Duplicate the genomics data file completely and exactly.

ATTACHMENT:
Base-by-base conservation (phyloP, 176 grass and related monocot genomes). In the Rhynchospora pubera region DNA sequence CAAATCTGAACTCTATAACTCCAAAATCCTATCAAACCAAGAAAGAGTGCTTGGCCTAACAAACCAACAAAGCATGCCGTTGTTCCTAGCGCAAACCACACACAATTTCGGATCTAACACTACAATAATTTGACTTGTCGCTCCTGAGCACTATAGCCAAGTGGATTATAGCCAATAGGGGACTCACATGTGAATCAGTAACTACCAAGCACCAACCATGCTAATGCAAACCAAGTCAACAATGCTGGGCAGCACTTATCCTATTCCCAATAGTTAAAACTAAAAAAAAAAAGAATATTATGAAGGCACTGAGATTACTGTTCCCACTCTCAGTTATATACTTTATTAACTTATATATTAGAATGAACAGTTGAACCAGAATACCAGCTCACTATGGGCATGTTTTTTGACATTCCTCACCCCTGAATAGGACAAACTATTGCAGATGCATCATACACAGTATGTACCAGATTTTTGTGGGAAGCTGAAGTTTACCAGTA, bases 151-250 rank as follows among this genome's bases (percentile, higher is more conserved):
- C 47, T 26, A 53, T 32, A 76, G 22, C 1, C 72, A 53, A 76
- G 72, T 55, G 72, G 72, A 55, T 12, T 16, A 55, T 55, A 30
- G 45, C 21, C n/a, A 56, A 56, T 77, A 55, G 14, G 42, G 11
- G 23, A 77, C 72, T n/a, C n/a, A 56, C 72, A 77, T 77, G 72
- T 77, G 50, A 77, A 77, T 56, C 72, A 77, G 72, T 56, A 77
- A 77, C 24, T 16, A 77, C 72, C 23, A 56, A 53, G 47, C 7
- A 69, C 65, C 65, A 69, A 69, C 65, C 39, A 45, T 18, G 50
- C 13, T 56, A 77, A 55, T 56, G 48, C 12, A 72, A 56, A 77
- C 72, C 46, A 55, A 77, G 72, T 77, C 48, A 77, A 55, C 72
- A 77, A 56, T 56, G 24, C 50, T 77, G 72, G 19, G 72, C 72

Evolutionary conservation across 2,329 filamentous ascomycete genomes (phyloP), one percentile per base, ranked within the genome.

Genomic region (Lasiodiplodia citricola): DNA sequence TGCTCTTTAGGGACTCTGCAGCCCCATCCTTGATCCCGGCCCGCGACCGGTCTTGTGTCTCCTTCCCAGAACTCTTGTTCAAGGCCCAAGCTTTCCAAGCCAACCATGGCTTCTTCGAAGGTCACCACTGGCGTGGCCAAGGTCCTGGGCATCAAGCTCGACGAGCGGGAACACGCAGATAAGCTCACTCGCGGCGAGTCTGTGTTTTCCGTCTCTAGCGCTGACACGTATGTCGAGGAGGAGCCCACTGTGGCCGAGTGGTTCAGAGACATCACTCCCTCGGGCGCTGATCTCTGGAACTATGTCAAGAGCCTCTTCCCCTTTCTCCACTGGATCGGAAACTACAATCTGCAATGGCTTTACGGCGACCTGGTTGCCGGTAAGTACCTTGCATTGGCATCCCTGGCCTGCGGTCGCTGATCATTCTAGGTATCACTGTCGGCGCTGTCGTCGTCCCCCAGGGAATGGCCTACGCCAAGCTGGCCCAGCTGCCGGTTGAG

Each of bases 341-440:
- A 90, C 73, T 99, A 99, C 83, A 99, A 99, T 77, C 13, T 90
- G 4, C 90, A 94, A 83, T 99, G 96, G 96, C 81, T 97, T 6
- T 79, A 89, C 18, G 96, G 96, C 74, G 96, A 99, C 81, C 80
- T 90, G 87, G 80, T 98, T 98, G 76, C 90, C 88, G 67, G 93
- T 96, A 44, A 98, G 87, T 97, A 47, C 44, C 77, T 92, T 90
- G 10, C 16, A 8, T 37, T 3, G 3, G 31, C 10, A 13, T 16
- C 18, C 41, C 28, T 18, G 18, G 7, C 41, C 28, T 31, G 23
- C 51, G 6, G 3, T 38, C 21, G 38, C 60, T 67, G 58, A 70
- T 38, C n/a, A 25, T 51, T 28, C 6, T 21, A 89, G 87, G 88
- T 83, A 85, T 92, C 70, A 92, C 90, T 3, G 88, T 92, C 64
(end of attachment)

Base-by-base conservation (phyloP, 176 grass and related monocot genomes). In the Rhynchospora pubera region DNA sequence CAAATCTGAACTCTATAACTCCAAAATCCTATCAAACCAAGAAAGAGTGCTTGGCCTAACAAACCAACAAAGCATGCCGTTGTTCCTAGCGCAAACCACACACAATTTCGGATCTAACACTACAATAATTTGACTTGTCGCTCCTGAGCACTATAGCCAAGTGGATTATAGCCAATAGGGGACTCACATGTGAATCAGTAACTACCAAGCACCAACCATGCTAATGCAAACCAAGTCAACAATGCTGGGCAGCACTTATCCTATTCCCAATAGTTAAAACTAAAAAAAAAAAGAATATTATGAAGGCACTGAGATTACTGTTCCCACTCTCAGTTATATACTTTATTAACTTATATATTAGAATGAACAGTTGAACCAGAATACCAGCTCACTATGGGCATGTTTTTTGACATTCCTCACCCCTGAATAGGACAAACTATTGCAGATGCATCATACACAGTATGTACCAGATTTTTGTGGGAAGCTGAAGTTTACCAGTA, bases 151-250 rank as follows among this genome's bases (percentile, higher is more conserved):
- C 47, T 26, A 53, T 32, A 76, G 22, C 1, C 72, A 53, A 76
- G 72, T 55, G 72, G 72, A 55, T 12, T 16, A 55, T 55, A 30
- G 45, C 21, C n/a, A 56, A 56, T 77, A 55, G 14, G 42, G 11
- G 23, A 77, C 72, T n/a, C n/a, A 56, C 72, A 77, T 77, G 72
- T 77, G 50, A 77, A 77, T 56, C 72, A 77, G 72, T 56, A 77
- A 77, C 24, T 16, A 77, C 72, C 23, A 56, A 53, G 47, C 7
- A 69, C 65, C 65, A 69, A 69, C 65, C 39, A 45, T 18, G 50
- C 13, T 56, A 77, A 55, T 56, G 48, C 12, A 72, A 56, A 77
- C 72, C 46, A 55, A 77, G 72, T 77, C 48, A 77, A 55, C 72
- A 77, A 56, T 56, G 24, C 50, T 77, G 72, G 19, G 72, C 72

Evolutionary conservation across 2,329 filamentous ascomycete genomes (phyloP), one percentile per base, ranked within the genome.

Genomic region (Lasiodiplodia citricola): DNA sequence TGCTCTTTAGGGACTCTGCAGCCCCATCCTTGATCCCGGCCCGCGACCGGTCTTGTGTCTCCTTCCCAGAACTCTTGTTCAAGGCCCAAGCTTTCCAAGCCAACCATGGCTTCTTCGAAGGTCACCACTGGCGTGGCCAAGGTCCTGGGCATCAAGCTCGACGAGCGGGAACACGCAGATAAGCTCACTCGCGGCGAGTCTGTGTTTTCCGTCTCTAGCGCTGACACGTATGTCGAGGAGGAGCCCACTGTGGCCGAGTGGTTCAGAGACATCACTCCCTCGGGCGCTGATCTCTGGAACTATGTCAAGAGCCTCTTCCCCTTTCTCCACTGGATCGGAAACTACAATCTGCAATGGCTTTACGGCGACCTGGTTGCCGGTAAGTACCTTGCATTGGCATCCCTGGCCTGCGGTCGCTGATCATTCTAGGTATCACTGTCGGCGCTGTCGTCGTCCCCCAGGGAATGGCCTACGCCAAGCTGGCCCAGCTGCCGGTTGAG

Each of bases 341-440:
- A 90, C 73, T 99, A 99, C 83, A 99, A 99, T 77, C 13, T 90
- G 4, C 90, A 94, A 83, T 99, G 96, G 96, C 81, T 97, T 6
- T 79, A 89, C 18, G 96, G 96, C 74, G 96, A 99, C 81, C 80
- T 90, G 87, G 80, T 98, T 98, G 76, C 90, C 88, G 67, G 93
- T 96, A 44, A 98, G 87, T 97, A 47, C 44, C 77, T 92, T 90
- G 10, C 16, A 8, T 37, T 3, G 3, G 31, C 10, A 13, T 16
- C 18, C 41, C 28, T 18, G 18, G 7, C 41, C 28, T 31, G 23
- C 51, G 6, G 3, T 38, C 21, G 38, C 60, T 67, G 58, A 70
- T 38, C n/a, A 25, T 51, T 28, C 6, T 21, A 89, G 87, G 88
- T 83, A 85, T 92, C 70, A 92, C 90, T 3, G 88, T 92, C 64